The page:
Spiny Bush Viper Facts
- The small but deadly Spiny Bush Viper has managed to surprise herpetologists. This species of snake has proven to be far more toxic than researchers previously thought.
- They generally inhabit regions far from humans. As a result, this animal has not been well studied. In addition, they appear to be rather reclusive even within their endemic habitat.
- While the heavily keeled scales remain a consistent trait for the species, colors vary greatly between individuals. Hence, many people mistake individuals for members of entirely different species. Fortunately for humans, encounters with the snake are rare. Envenomings even more so.
- Within their native environment, they display impressive hunting abilities. They hunt as ambush predators and do so most effectively.
Spiny Bush Viper Physical Description
In addition to a small size, the Spiny Bush Viper displays a moderate degree of sexual dimorphism. Males attain an average length of approximately 29 in (73 cm), while females only average 23 in (58 cm). Furthermore, the males have a much more slender shape than the females.
The head has a short snout (more so in males than females). The species also has relatively large eyes. The coloring varies significantly between individuals and typically includes shades of blue, green, and brown. This often leads people to mistake individual snakes for members of differing species.The Spiny Bush Viper is a beautiful snake and is much more deadly than scientists originally believed. Click To Tweet
Yet the highly distinctive scales remain its most noteworthy feature. These develop heavily keeled and quite elongated, giving the species a shaggy or bristly appearance.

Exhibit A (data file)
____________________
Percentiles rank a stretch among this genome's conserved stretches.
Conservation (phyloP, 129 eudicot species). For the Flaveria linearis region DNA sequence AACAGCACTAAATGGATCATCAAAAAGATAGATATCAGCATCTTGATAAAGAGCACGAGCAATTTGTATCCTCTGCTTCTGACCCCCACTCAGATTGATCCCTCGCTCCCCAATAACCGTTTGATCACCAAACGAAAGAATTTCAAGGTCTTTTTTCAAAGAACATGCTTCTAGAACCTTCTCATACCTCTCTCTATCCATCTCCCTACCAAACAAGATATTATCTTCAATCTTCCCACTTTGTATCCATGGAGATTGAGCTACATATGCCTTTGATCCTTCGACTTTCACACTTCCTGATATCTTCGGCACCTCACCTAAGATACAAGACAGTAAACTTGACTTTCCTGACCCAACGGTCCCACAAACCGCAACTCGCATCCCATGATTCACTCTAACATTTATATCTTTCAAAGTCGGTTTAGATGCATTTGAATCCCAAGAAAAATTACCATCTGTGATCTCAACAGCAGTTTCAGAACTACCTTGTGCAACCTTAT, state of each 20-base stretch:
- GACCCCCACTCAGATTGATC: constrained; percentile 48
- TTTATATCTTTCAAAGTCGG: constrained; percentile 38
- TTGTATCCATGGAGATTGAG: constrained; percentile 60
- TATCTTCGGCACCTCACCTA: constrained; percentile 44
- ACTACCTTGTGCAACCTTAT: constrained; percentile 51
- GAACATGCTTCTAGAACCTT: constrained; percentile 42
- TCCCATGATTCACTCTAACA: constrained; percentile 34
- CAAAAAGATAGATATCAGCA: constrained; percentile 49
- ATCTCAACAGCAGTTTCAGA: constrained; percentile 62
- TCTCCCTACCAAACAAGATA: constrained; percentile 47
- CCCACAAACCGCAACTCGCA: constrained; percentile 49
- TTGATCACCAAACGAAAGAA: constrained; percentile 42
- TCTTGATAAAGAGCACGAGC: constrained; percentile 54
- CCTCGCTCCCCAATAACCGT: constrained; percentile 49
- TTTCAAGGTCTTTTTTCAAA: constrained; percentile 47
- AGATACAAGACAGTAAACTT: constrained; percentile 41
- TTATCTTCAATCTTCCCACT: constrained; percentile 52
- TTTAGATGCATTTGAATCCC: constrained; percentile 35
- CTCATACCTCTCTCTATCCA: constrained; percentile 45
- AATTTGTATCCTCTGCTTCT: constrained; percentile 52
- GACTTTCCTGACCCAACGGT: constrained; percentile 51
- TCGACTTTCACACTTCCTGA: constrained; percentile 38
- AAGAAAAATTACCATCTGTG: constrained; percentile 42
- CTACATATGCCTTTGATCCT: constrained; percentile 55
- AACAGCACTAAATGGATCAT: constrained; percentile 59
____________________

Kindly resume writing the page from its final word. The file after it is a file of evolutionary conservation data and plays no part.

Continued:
Species: A. hispida
Spiny Bush Viper Distribution, Habitat, and Ecology
The Spiny Bush Viper remains endemic to specific portions of Central Africa. This includes portions of Uganda, Kenya, and Congo. The species typically inhabits regions of rainforest, since these contain large numbers of flowering bushes. Most of these regions remain far from human habitation, making encounters rare.
Their patterns remain primarily nocturnal, and their habits reflect this. This snake hunts as an ambush predator and likes to perch on reeds and small bushes. They will also use their highly prehensile tails to hang from tree limbs, waiting to strike at prey. Its prey primarily consists of birds, rodents, lizards, and frogs, the majority of which become active at night.
Females give birth between March and April, often to up to 12 young at a time.
Scientists still know little about their venom, except that it appears to be neurotoxic, and far deadlier than once believed.
Rather interestingly, the toxicity of the venom seems to vary due to many factors. These even include weather conditions and the altitude at which the individual snake lives.
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